They don't care about the law, they don't care about the people producing the content (actors, musicians, directors, special-effects artists, gaffers, stunt-people, etc) - they only care about squeezing that last 1 billionth of a percent profit from everything they touch.

    The judge got it wrong because the safe-harbor provisions covered the service as the company wasn't making available, the users were.

    Looks like it's time to do an in-depth audit of the Judge's family finances and career paths.

     

    reply to this | link to this | view in thread ]

  44.  
    identicon
    Anonymous Coward, Oct 23rd, 2013 @ 12:33pm

    Re: The deterrence is that those like Kim Dotcom who got over $100 million

    Just come out already! It will put you in a better mood.

     

    reply to this | link to this | view in thread ]

  45.  
    icon
    Rikuo (profile), Oct 23rd, 2013 @ 12:38pm

    Re: Re:

    No, not equally severe. More severe, says the "logic". After all, $150,000 didn't stop infringement. Jack it up to $150 MILLION per infringement. Oh yeah, and the death penalty didn't stop it. This means that the US should funnel all their resources into developing a technology that destroys your soul (I'm thinking the machine hooked up to a piece of cake as featured in the Hitchhiker's Guide to the Galaxy).

     

    reply to this | link to this | view in thread ]

  46.  
    identicon
    Anonymous Coward, Oct 23rd, 2013 @ 4:01pm

    Re: Re:

    I don't think this of the majority of actors but I am specifically referring to mainstream ones.

     

    reply to this | link to this | view in thread ]

  47.  
    icon
    That One Guy (profile), Oct 23rd, 2013 @ 4:10pm

    'Education' done WRONG

    To the average person, there is no real difference between a fine of $1 million, and $100 million. Why? Because both are amounts so high they would never have a chance of paying them back in their lifetime.

    So the idea that increasing the penalties would make for greater deterrence is blatantly wrong, as soon as the fine reaches the point where it's impossible to pay, it doesn't matter how much it is, the effect is the same.

     

    reply to this | link to this | view in thread ]

  48.  
    identicon
    Techanon, Oct 23rd, 2013 @ 8:30pm

    Re: Re: Lets apply the MPAA's logic to speeding problems!

     

    reply to this | link to this | view in thread ]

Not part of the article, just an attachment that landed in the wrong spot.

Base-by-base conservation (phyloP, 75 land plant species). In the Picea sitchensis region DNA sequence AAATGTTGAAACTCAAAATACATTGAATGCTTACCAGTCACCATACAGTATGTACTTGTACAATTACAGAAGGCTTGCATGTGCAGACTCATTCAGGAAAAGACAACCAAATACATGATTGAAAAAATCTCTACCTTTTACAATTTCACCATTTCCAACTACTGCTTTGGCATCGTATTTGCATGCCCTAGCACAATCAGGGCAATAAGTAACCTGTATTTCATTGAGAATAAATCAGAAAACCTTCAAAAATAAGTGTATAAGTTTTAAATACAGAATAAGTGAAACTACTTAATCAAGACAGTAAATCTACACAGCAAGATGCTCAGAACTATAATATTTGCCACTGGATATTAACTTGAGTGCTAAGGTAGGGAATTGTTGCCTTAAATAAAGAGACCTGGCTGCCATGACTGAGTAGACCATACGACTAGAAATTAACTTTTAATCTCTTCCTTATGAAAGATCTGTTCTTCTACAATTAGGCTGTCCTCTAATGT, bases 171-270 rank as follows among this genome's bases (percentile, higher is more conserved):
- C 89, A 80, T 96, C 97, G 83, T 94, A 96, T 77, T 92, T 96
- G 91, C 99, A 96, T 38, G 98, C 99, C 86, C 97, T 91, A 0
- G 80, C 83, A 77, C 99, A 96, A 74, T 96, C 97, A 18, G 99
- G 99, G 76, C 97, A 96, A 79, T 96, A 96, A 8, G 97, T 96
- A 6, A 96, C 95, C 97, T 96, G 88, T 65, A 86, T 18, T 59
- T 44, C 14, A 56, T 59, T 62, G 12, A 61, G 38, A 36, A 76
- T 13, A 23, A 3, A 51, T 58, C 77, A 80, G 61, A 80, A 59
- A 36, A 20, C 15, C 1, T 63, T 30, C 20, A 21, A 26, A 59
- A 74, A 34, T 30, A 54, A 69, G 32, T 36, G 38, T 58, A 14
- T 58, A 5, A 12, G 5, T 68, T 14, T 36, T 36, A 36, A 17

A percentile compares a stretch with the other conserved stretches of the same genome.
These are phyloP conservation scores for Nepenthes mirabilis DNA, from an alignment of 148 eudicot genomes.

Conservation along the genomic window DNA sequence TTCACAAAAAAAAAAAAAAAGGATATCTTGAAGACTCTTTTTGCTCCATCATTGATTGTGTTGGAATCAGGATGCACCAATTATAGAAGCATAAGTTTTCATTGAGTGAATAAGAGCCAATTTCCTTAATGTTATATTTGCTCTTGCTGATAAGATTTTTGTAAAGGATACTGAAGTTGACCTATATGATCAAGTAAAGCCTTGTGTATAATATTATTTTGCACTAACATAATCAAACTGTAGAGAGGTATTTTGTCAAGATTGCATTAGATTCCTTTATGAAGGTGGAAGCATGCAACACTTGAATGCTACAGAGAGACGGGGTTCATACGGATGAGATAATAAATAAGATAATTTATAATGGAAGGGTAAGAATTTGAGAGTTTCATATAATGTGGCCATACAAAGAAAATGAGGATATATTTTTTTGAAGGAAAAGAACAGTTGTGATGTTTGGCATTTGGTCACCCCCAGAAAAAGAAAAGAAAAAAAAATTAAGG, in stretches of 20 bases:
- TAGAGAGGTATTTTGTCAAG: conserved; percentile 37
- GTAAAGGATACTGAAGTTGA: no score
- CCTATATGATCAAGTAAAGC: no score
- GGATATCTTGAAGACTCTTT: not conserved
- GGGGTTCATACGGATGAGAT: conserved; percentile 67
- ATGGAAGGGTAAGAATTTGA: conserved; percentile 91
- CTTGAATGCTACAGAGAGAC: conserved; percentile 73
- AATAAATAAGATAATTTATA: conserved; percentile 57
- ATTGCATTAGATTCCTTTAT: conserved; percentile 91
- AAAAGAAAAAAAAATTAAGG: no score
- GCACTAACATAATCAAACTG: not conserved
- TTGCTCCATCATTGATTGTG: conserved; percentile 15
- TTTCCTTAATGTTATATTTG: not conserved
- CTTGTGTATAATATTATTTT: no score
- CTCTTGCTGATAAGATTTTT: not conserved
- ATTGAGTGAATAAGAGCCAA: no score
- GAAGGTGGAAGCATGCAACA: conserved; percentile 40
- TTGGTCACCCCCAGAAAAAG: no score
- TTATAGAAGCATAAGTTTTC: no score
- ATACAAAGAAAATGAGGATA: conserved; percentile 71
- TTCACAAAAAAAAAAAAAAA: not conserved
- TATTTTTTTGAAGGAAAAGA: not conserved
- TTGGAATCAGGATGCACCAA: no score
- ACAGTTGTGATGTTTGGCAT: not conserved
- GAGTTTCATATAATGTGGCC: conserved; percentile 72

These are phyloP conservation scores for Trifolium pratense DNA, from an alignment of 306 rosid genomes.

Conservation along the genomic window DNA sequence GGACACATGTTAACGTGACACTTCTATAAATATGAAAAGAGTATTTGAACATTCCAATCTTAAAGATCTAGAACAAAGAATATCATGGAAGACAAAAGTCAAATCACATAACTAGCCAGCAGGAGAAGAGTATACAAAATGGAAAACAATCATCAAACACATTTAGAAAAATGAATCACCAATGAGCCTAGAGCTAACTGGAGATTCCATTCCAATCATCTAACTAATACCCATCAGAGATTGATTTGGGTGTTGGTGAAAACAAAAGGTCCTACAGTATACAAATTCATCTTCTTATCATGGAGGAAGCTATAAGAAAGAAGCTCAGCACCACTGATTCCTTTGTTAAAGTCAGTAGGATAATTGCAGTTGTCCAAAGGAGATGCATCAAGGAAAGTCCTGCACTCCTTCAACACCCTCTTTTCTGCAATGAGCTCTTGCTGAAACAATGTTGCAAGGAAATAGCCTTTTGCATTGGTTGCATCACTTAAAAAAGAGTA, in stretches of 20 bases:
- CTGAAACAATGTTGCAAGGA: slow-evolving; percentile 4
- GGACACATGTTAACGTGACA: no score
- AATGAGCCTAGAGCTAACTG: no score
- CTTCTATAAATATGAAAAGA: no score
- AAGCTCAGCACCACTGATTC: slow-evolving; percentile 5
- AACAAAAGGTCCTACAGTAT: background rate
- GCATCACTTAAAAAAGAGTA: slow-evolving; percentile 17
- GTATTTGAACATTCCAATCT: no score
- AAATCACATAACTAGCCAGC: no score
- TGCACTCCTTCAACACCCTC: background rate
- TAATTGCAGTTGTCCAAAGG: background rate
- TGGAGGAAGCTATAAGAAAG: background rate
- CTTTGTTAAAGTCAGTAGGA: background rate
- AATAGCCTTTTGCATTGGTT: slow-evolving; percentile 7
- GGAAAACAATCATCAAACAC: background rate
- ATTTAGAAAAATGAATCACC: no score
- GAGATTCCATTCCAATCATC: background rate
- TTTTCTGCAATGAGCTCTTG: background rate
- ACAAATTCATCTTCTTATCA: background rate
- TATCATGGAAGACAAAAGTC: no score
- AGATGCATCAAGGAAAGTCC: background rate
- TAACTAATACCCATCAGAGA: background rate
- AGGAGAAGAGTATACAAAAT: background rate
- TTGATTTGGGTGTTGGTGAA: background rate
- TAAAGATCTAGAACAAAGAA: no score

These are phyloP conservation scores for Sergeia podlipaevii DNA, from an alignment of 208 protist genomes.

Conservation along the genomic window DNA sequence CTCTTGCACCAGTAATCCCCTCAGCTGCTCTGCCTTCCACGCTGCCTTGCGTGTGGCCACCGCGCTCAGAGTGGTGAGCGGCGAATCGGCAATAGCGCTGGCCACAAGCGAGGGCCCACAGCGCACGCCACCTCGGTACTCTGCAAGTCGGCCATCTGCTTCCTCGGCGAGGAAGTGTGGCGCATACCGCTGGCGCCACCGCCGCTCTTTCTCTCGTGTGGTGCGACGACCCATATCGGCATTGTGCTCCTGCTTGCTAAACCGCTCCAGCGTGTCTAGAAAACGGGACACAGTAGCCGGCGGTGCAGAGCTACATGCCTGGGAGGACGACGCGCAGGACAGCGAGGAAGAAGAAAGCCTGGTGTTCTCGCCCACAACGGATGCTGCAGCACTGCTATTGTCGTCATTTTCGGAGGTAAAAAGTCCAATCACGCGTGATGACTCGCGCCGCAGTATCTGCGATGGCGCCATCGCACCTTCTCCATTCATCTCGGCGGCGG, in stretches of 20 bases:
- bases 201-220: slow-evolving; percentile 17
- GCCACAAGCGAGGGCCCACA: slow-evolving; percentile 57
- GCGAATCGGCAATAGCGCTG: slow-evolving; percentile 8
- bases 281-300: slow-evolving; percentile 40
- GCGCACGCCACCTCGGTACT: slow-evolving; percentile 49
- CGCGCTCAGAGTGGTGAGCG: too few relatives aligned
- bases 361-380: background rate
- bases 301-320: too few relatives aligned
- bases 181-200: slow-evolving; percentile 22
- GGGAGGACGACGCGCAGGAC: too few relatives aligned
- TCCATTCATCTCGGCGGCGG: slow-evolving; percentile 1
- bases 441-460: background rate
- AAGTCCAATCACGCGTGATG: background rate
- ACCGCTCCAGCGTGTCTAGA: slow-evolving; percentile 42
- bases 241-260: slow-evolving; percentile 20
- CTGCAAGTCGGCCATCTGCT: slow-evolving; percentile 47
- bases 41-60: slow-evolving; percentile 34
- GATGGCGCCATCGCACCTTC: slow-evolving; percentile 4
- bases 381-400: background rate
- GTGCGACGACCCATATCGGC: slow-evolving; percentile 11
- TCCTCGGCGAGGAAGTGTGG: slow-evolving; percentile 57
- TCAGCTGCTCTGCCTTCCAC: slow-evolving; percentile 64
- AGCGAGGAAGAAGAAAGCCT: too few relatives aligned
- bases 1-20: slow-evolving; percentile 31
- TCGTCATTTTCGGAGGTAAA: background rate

49.  
    icon
    PaulT (profile), Oct 24th, 2013 @ 1:05am

    Re: Re: The deterrence is that those like Kim Dotcom who got over $100 million

    You expected him not to be a hypocrite while he's lying about the two men he's obsessed with?

     

    reply to this | link to this | view in thread ]

  50.  
    icon
    Tim Griffiths (profile), Oct 24th, 2013 @ 1:33am

    Re:

    Over the years I've known a lot of people on a lot of drugs and you sir are giving them a bad name by implying they are anything like the the people involved with the MPAA.

     

    reply to this | link to this | view in thread ]

  51.  
    identicon
    Pragmatic, Oct 24th, 2013 @ 3:51am

    Re: Re: The deterrence is that those like Kim Dotcom who got over $100 million

    OOTB loves "the Rich" and surveillance as long as they're using copyright. Since she's never produced anything popular or of value in her media activities, I don't know why she's all over copyright. Improved enforcement won't make her brand of loony BS more popular.

     

    reply to this | link to this | view in thread ]

  52.  
    identicon
    Anonymous Coward, Oct 24th, 2013 @ 5:27am

    Re: Re: Re:

    Yeah, that's right. Maybe I should have said, "equally severe at a minimum". In most cases, I would expect them to have a few failed "examples" before they decide to raise the stakes.

     

    reply to this | link to this | view in thread ]

  53.  
    identicon
    Anonymous Coward, Oct 24th, 2013 @ 9:29am

    Re: Re:

    Good point.

     

    reply to this | link to this | view in thread ]

  54.  
    icon
    art guerrilla (profile), Oct 24th, 2013 @ 9:50am

    Re: Re:

    yep

     

    reply to this | link to this | view in thread ]